Most Recent Articles In People
Latest People Articles
- Five Minutes With Chloë Grace Moretz: Talking Trump, Politics and Brooklyn Beckham
- General Growth CEO Predicts ‘Flight to Quality’ and Retail Fallout
- 2016 Cannes Film Festival: Elle Fanning Courts Controversy in ‘The Neon Demon’
More Articles By
NEW YORK — With his confident manner, high-luster accent and dressed in a perfectly tailored suit, Ben Elliot seems like just the kind of Brit who can sort it all out. But though he’s the cofounder of Quintessentially, the splashy London-based concierge service, Elliot is much more like one of the club’s members than a concierge himself. “I’m notoriously disorganized,” he says, shuffling a messy bunch of Post-It notes piled next to his plate of pasta at DB Bistro.
That’s what makes him so good. Elliot, 27, has the ability to anticipate the needs of the 3,000 cosmopolitan clients who subscribe to his service, including celebs like Madonna, Gwyneth Paltrow and P. Diddy, and has a 24-hour staff on-call to take care of all their needs from pedicure appointments to restaurant reservations to landing seats at a fashion show.
This story first appeared in the February 3, 2003 issue of WWD. Subscribe Today.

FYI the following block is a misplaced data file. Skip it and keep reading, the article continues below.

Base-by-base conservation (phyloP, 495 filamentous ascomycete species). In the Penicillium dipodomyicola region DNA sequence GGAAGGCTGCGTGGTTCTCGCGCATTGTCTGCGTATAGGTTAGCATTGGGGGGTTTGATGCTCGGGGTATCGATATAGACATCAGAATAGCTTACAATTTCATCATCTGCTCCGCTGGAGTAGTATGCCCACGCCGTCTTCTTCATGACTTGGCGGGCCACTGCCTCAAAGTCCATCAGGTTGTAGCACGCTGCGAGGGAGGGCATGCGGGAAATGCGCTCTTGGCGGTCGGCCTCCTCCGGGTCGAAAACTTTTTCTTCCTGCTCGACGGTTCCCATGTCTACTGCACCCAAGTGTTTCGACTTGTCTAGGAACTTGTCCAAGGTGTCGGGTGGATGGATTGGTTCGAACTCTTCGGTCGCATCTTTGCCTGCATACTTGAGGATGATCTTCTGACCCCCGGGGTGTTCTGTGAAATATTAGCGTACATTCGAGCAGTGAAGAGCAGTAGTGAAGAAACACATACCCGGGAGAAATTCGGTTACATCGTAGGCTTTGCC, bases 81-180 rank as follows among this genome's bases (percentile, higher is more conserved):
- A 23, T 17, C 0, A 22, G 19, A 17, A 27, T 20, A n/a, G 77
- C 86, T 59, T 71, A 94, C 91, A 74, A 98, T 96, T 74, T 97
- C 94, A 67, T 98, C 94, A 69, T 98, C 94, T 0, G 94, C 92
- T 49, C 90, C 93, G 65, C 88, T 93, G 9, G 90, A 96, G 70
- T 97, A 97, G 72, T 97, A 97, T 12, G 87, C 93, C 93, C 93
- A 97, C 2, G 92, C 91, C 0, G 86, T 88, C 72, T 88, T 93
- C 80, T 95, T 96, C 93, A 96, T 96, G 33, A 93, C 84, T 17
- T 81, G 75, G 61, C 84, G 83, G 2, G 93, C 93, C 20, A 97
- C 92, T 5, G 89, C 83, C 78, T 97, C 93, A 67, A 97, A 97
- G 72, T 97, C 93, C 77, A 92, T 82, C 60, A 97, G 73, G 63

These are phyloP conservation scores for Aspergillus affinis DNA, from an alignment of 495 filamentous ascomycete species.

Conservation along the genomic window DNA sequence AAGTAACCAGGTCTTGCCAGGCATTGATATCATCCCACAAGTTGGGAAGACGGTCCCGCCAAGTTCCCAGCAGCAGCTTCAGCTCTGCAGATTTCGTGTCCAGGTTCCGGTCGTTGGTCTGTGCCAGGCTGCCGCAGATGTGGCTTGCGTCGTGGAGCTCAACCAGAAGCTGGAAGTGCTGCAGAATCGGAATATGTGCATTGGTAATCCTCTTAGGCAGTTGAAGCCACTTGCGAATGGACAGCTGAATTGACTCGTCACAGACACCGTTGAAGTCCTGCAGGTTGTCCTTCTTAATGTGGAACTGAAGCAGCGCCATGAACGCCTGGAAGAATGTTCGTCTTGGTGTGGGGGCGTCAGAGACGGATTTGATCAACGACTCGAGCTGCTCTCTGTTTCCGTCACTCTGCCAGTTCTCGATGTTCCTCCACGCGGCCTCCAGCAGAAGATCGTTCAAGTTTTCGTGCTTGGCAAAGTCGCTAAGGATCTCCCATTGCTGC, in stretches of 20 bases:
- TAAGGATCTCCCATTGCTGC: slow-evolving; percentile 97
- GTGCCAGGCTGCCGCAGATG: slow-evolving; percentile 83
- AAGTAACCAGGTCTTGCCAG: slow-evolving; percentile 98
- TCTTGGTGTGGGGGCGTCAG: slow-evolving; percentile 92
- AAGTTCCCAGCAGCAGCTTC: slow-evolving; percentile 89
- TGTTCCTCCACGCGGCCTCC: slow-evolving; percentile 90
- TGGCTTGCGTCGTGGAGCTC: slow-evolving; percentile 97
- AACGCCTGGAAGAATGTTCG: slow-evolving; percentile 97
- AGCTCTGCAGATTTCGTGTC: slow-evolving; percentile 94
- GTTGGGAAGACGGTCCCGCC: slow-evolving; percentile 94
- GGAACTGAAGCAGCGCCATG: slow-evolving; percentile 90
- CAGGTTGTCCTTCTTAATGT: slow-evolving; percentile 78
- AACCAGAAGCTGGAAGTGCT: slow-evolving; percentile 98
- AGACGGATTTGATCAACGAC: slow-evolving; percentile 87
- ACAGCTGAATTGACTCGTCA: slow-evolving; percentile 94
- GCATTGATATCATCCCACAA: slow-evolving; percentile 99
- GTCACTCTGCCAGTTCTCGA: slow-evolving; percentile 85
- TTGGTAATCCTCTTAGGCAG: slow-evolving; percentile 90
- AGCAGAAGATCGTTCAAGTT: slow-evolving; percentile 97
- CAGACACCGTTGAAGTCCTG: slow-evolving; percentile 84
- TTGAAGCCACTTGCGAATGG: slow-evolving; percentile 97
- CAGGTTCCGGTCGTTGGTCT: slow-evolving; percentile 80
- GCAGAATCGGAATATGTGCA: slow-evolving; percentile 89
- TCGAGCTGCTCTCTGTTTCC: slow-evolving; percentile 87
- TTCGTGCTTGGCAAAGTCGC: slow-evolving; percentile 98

And now the quintessential Brit is prepared to take on Manhattan. The company’s New York operation, which opens this week, will mirror the London branch founded two-and-a-half years ago by Aaron Simpson and Elliot, whose mother, Anabel, is Camilla Parker Bowles’ sister. “At first, I was intimidated by the size of of New York,” Elliot admits. Not anymore. Elliot and his crew have spent the last four months sorting it all out, tracking down the best gospel choir in Harlem and the best Russian restaurant in Coney Island. “When you speak to New Yorkers, they’re completely self-confident,” he says. “They think they’re sorted, but when you get specific, they still have problems getting into clubs and getting reservations just like everyone else. It doesn’t matter how rich you are, everybody has those problems.” American members traveling to London will also be able to get into the best night clubs and restaurants. “They will be totally sorted now,” Elliot concludes.
Of course, conquering New York offers unique challenges. While Elliot and Co. managed to find a member front-row tickets to a Rolling Stones concert three hours before the band played Madison Square Garden, “I’m not sure we can do everything,” he says. “Rao’s tomorrow? I don’t think so.”
Yearly membership runs $1,000 a person, though Quintessentially’s strategic partnerships with hotels and travel companies, theaters, spas, gyms and a host of luxury brands provide discounts all along the way. And Elliot is busy expanding Quintessentially’s corporate reach. The company does consulting work with Vertu, Cartier, Tiffany, Sony, Bentley and Volkswagen, and the list is sure to grow. “I feel at home here,” says Elliot. “People in England think I’m too aggressive and up-front. Here everybody is up for everything. They give you a chance.”
One thing even the most pampered New Yorkers won’t be offered, however, is a free ride. “I’ve never given a membership away,” says Elliot. “Everyone pays — famous business people, celebrities. Everyone, including my mother.”